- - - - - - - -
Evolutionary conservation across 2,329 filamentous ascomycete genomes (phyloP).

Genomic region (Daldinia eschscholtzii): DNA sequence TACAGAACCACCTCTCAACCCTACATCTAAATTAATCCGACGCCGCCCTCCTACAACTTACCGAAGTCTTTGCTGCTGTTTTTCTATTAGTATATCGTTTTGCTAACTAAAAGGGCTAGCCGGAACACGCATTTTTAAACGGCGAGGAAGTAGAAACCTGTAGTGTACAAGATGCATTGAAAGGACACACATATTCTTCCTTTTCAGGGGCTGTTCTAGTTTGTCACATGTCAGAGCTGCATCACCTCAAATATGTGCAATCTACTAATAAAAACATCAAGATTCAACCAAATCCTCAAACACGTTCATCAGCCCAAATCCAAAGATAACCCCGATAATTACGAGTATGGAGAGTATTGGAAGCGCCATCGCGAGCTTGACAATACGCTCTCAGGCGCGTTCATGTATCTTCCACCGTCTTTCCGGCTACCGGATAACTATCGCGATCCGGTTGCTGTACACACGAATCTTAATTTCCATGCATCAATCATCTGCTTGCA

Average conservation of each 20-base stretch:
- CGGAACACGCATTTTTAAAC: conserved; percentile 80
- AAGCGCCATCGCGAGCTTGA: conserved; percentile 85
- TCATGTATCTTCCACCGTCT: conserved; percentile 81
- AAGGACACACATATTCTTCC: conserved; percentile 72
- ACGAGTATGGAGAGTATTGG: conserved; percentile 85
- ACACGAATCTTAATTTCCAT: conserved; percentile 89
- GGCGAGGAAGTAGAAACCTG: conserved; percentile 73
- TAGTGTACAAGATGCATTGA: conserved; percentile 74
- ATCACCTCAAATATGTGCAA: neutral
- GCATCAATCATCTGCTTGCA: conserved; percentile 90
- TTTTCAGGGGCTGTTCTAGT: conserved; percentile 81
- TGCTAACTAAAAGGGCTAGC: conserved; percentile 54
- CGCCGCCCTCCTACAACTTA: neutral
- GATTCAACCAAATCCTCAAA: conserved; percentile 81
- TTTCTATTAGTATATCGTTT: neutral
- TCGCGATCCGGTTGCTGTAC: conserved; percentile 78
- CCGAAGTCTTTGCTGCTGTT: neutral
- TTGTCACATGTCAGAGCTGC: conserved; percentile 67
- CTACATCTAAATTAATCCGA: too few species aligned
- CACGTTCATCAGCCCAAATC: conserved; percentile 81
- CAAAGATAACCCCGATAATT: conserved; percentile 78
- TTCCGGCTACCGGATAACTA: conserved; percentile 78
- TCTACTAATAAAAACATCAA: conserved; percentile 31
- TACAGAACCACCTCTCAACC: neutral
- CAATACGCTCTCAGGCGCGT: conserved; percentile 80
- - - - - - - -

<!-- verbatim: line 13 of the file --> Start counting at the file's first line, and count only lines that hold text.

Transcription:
- GCATCAATCATCTGCTTGCA: conserved; percentile 90